The next suspect is vaccines. Many vaccines, especially rabies, cause all kinds of adverse events which include skin reactions. My Rosie (in my avatar) has vaccinosis that includes ear discharge, swelling and yeasty smell. She got it from her first puppy shot… D/P. but, there’s a lot you can do to improve the health of your dog and turn their immune system around, so don’t panic! Lots of our regulars came here with dogs with health problems and they have some amazing looking animals. Check out the recent before and after pics of JohnandChristo on the Brother’s thread. ;-). Mike P’s Jubilee s amazing as well! So is Alexandra’s Dante!

    So now we’ve covered the basic 3 on your dog, next lets consider his environment… Pesticides are also common in his environment and effect him more, as he’s closer to the ground. Weed and feed product, vegetable and garden dust, even fertilizer… All poisons that harm your dogs immune system. Bug sprays and baits, continue to volatize toxins long after you’ve sprayed or placed them.

    Next most people are unaware that all fragrance contains pesticide… Or you’d be swarmed by bugs. Especially the biting, stinging kind. It doesn’t matter if the fragrance is cheap or expensive, a component of a cleaner or laundry product or the most expensive perfume. On average fragrances contain about 200 known toxic ingredients. They’re trade secrets so they can’t be monitored by any government agency.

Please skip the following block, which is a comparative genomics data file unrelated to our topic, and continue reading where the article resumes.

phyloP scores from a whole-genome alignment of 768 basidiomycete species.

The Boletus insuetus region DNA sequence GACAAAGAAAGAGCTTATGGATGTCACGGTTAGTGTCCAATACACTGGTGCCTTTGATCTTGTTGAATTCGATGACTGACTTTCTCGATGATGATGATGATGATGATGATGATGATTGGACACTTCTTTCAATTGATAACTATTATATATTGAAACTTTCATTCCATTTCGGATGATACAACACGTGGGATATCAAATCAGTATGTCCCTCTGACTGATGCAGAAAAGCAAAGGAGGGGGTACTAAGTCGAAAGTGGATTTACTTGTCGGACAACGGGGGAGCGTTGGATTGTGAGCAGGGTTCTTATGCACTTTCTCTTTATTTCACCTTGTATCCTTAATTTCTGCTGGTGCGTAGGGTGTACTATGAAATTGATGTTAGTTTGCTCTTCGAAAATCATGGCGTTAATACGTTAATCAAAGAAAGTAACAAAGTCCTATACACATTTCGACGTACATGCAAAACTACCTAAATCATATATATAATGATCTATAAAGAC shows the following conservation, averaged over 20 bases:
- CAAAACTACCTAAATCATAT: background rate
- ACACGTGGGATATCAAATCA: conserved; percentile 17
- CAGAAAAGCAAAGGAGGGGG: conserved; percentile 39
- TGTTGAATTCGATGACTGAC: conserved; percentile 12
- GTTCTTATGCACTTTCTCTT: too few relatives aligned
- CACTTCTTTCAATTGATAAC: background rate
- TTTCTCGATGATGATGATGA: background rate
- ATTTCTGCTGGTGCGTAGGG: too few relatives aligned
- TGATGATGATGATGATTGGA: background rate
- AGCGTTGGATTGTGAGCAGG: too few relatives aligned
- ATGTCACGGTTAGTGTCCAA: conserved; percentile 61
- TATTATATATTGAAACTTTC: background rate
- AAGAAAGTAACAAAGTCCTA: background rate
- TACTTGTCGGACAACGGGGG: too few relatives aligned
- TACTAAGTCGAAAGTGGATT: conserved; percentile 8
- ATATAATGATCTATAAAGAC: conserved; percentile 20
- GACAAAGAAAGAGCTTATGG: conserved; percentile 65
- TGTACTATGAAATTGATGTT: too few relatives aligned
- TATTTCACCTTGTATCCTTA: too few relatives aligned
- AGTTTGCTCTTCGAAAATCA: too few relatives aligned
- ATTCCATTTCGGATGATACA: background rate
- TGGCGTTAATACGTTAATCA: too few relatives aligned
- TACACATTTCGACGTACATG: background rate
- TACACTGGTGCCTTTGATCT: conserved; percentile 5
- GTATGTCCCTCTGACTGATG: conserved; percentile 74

You’ll find dramatic health benefits in going fragrance free. While your at it, use only non-toxic cleaners. Not “green.” that could mean that they just use recycled plastic containers! With the same toxic concoction of nasty chemicals.

    If you are interested in safer alternatives, just ask. :-)

  • Dostana

    we went to a specialist vet for my dogs skin problems and she prescribed us this same formula. after seeing it was a an Iams brand i told her i wasnt comfotable feeding my dog ‘low grade foods’ and she looked at me like i was crazy. i asked her if there as any other limited food diet i can give my dog that wasnt commercial low grade food and she gave me an attitude and told me to do my own research and get my food from ‘wherever’ i usually get it!! after reading the ingredient list on the bag i saw it contained ‘animal fats’ with no mention of what animal. being on this site now i can see what i already knew, that this is a very low grade food. i most defiantly will not be feeding my dog this, and i will be looking for a high quality dog food with limited ingredients. i will also NEVER go to that vet again, she was a jerk.

  • Jonathan

    PJ, Simple solutions may work… there is also Natural Balance Limited Ingredient Diets… I have seen dogs do a 180 with their stomach problems after changing to NB with no transition! Of course, I recommend transitioning… that was meant only as a testament to how well I have seen the food work. And as Cathy mentioned above, too, Raw food would certainly be a limited ingredient diet. And concidering the tiny size of your pooch, even a commercial raw diet wouldn’t be that costly.